By Tammy Plotner
During the 18th century, famed French astronomer Charles Messier noted the presence of several “nebulous objects” in the night sky. Having originally mistaken them for comets, he began compiling a list of them so that others would not make the same mistake he did. In time, this list (known as the Messier Catalog) would come to include 100 of the most fabulous objects in the night sky.
Included in this list is the open star cluster Messier 36, also known as the Pinwheel Cluster. This cluster is so-named because of its association with the Auriga constellation (aka. “the Charioteer”). Though similar in size and make-up to the Pleiades Cluster (Messier 45), the Pinwheel Cluster is actually ten times farther away from Earth – and one of the most distant of any clusters catalogued by Messier.
What You Are Looking At:
Located a little more than 4000 light years from our solar system, this group of about 60 stars spans across about 14 light years of space. As you are studying it, you’ll notice one star which seems brighter than the rest… With good reason! Its a spectral type B2 and about 360 more luminous than our Sun. Many of the cluster members here are also B-type stars and rapid rotators.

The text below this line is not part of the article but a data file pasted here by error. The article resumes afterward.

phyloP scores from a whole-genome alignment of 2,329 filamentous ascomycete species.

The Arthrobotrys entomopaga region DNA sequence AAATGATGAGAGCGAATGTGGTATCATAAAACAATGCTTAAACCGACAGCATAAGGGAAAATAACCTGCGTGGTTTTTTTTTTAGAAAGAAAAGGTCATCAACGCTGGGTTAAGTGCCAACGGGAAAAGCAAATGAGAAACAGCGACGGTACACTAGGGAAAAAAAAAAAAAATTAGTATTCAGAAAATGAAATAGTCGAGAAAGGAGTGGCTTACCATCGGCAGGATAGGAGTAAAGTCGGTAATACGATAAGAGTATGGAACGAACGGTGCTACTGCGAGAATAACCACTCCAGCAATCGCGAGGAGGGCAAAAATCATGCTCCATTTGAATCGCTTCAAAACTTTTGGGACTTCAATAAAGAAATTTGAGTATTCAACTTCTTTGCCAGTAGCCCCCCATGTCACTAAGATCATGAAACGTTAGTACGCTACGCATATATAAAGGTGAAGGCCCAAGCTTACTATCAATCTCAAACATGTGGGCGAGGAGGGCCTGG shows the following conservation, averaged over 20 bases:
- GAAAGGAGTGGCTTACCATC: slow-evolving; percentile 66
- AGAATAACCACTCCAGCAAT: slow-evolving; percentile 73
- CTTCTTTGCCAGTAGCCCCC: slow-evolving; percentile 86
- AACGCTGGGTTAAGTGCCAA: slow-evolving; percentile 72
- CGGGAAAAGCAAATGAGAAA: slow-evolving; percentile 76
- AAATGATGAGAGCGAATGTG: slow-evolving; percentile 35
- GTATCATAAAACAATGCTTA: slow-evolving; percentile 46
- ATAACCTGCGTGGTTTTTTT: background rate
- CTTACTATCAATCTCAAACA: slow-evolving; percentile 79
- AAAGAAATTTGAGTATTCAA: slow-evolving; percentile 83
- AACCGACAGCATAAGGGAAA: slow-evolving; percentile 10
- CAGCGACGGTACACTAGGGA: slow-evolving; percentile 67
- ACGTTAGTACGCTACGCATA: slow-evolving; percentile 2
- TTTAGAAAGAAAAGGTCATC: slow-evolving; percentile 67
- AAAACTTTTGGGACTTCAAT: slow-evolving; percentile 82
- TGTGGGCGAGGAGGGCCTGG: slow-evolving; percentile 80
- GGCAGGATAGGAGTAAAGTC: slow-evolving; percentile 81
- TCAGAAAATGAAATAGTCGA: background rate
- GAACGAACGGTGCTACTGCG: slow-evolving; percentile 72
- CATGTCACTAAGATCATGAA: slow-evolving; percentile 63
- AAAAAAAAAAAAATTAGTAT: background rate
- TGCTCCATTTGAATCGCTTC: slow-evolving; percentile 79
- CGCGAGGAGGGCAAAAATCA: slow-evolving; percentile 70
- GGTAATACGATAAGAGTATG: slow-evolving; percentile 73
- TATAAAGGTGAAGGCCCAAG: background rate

This means that 25 million year old Messier 36 shares a lot in common with another nearby star cluster, the Pleiades. By taking a deep look at young clusters with stars of varying ages, astronomers are able to how long circumstellar disks may last – giving us a clue as to whether or not planet-forming stars may lay within them.
As Karl E. Haisch, Jr. (et al), wrote in a 2001 study “Disk Frequencies and Lifetimes in Young Clusters“:
“We have completed the first systematic and homogeneous survey for circumstellar disks in a sample of young clusters that both span a significant range in age and contain statistically significant numbers of stars whose masses span nearly the entire stellar mass spectrum. Analysis of the combined survey indicates that the cluster disk fraction is initially very high and rapidly decreases with increasing cluster age, such that one-half the stars within the clusters lose their disks in 3 million years. Moreover, these observations yield an overall disk lifetime of ~6 million years in the surveyed cluster sample. This is the timescale for essentially all the stars in a cluster to lose their disks. This should set a meaningful constraint for the planet-building timescale in stellar clusters.”
ut, can M36 hold surprises? You betcha’. As Bo Reipurth stated in a 2008 study titled “Star Formation and Molecular Clouds towards the Galactic Anti-Center“: